June 6, 2014
Using electronic health records, Sarah R. Blumenthal, from Massachusetts General Hospital in Boston, and colleagues identified 22,610 adult patients with available weight data who began receiving specific antidepressants. Additional index prescriptions, including the anti-asthma medication albuterol sulfate and the anti-obesity medications orlistat, phentermine hydrochloride, and sibutramine hydrochloride, were also evaluated.
After adjusting for sociodemographic and clinical features, the researchers observed a significantly decreased rate of weight gain among individuals treated with bupropion (P=0.02), amitriptyline(P=0.001), and nortriptyline (P<0.001), compared to citalopram. For individuals discontinuing treatment prior to 12 months, differences were less pronounced.
"Antidepressants differ modestly in their propensity to contribute to weight gain," the authors write. "Short-term investigations may be insufficient to characterize and differentiate this risk."
Several authors disclosed financial ties to the pharmaceutical industry.
To estimate weight gain associated with specific antidepressants over the 12 months following initial prescription in a large and diverse clinical population.
Conclusions and Relevance
Antidepressants differ modestly in their propensity to contribute to weight gain. Short-term investigations may be insufficient to characterize and differentiate this risk.
Multiple prior reports have suggested an association between antidepressant use and weight gain. Because more than 10% of Americans are prescribed antidepressants at any given time, the potential health consequences could be substantial. Obesity has been associated with higher incidence of cardiovascular disease, type 2 diabetes mellitus, hypertension, stroke, dyslipidemia, osteoarthritis, and some cancers, as well as significantly reduced life expectancy and increased all-cause mortality. The prevalence of antidepressant use increases to more than one-third for severely depressed individuals, a group that may be particularly at risk for obesity. In fact, up to a quarter of obesity may be attributable in part to an underlying mood disorder.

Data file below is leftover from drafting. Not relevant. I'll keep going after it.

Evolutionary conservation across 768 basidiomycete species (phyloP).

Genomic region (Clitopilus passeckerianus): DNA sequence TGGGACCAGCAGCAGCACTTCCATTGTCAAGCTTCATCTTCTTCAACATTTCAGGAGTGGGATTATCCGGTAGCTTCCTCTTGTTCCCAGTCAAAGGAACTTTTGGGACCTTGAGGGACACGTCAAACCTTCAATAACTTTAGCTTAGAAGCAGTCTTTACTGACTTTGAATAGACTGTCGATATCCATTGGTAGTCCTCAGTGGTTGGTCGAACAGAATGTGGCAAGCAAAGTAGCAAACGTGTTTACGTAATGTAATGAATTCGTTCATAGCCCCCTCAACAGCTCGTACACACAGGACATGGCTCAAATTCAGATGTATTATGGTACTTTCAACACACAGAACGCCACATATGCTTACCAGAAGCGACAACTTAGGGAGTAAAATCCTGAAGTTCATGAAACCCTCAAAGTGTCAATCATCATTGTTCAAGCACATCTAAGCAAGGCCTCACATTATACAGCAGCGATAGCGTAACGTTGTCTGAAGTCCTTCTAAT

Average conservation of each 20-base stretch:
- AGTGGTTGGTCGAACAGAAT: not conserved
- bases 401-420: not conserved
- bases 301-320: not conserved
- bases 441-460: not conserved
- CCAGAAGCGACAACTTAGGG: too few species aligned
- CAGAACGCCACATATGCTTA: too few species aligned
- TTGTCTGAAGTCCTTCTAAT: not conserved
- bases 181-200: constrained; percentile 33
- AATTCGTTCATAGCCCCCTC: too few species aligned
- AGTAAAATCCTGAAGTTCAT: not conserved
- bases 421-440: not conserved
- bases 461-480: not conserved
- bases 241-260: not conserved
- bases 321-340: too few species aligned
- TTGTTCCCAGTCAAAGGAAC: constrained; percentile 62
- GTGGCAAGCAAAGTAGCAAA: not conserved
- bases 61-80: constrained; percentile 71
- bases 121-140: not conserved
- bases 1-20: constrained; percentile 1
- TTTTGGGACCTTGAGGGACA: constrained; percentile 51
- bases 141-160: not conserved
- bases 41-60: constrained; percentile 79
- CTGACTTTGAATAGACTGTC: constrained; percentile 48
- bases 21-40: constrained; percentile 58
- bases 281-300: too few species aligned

Differences between medication classes in their propensity to cause weight gain have been reported; 1 early review suggested older antidepressants, including the tricyclic antidepressants (TCAs) and monoamine oxidase inhibitors, were more likely to cause weight gain than the selective serotonin reuptake inhibitors or other new antidepressants. The atypical antidepressant mirtazapine and the TCAs amitriptyline hydrochloride and nortriptyline hydrochloride are still widely accepted as contributing to weight gain in patients based on randomized, controlled short-term trials.
Among studies examining acute treatment, generally defined as 4 to 12 weeks, the selective serotonin reuptake inhibitors all resulted in average weight loss, as did the serotonin and norepinephrine-reuptake inhibitors venlafaxine hydrochloride and duloxetine hydrochloride, while nortriptyline and mirtazapine resulted in significant weight gain. The only medications with evidence of long-term weight changes (ie, over 4 months or more) were amitriptyline, which caused weight gain, and bupropion hydrochloride, which caused weight loss. Data from long-term treatment with other drugs were either nonexistent or inconclusive and no 12-month data could be identified.
Thus, 2 major questions of clinical importance relating to antidepressants and weight gain remain unanswered. First, what magnitude of weight gain is associated with longer-term antidepressant use in general clinical populations rather than clinical trial populations? Second, are there clinically significant differences between these interventions in terms of weight gain because most studies lack direct head-to-head comparisons?
To address these topics, we examined electronic health records from a large New England health care system encompassing more than 4.2 million individuals. By extracting prescribing data and documented patient weights, we assessed the association between specific antidepressants and weight change over the 12 months following medication initiation in more than 22 000 individuals.